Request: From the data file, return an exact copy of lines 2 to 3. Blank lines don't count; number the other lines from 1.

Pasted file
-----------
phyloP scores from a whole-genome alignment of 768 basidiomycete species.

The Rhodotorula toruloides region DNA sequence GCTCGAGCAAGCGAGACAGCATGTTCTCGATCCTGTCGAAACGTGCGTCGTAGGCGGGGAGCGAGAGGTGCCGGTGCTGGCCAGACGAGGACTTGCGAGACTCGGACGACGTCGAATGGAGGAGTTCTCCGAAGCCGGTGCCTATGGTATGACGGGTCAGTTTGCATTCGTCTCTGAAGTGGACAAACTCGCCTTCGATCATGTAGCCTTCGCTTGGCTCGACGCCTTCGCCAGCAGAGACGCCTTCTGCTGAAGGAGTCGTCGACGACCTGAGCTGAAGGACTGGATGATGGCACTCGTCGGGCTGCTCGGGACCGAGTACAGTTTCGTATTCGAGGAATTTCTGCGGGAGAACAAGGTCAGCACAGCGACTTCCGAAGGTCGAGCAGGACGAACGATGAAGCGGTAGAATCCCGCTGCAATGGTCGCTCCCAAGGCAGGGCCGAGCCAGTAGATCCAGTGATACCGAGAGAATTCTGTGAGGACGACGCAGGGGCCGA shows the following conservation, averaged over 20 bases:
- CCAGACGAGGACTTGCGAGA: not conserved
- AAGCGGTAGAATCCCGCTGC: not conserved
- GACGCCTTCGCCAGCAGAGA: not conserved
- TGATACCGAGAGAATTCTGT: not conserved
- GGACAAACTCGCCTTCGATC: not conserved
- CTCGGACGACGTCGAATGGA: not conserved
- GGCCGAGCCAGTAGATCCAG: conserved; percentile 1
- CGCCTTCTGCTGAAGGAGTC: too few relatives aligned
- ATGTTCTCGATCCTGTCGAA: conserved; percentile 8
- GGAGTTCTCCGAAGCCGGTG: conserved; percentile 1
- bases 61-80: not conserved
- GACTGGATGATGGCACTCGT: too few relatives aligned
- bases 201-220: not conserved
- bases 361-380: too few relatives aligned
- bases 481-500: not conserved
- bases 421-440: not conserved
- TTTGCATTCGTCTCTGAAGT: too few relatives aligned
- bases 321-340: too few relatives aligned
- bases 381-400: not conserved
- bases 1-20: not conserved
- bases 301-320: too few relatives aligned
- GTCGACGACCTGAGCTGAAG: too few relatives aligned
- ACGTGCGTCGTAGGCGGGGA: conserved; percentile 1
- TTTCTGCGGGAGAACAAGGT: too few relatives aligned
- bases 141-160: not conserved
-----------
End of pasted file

The Rhodotorula toruloides region DNA sequence GCTCGAGCAAGCGAGACAGCATGTTCTCGATCCTGTCGAAACGTGCGTCGTAGGCGGGGAGCGAGAGGTGCCGGTGCTGGCCAGACGAGGACTTGCGAGACTCGGACGACGTCGAATGGAGGAGTTCTCCGAAGCCGGTGCCTATGGTATGACGGGTCAGTTTGCATTCGTCTCTGAAGTGGACAAACTCGCCTTCGATCATGTAGCCTTCGCTTGGCTCGACGCCTTCGCCAGCAGAGACGCCTTCTGCTGAAGGAGTCGTCGACGACCTGAGCTGAAGGACTGGATGATGGCACTCGTCGGGCTGCTCGGGACCGAGTACAGTTTCGTATTCGAGGAATTTCTGCGGGAGAACAAGGTCAGCACAGCGACTTCCGAAGGTCGAGCAGGACGAACGATGAAGCGGTAGAATCCCGCTGCAATGGTCGCTCCCAAGGCAGGGCCGAGCCAGTAGATCCAGTGATACCGAGAGAATTCTGTGAGGACGACGCAGGGGCCGA shows the following conservation, averaged over 20 bases:
- CCAGACGAGGACTTGCGAGA: not conserved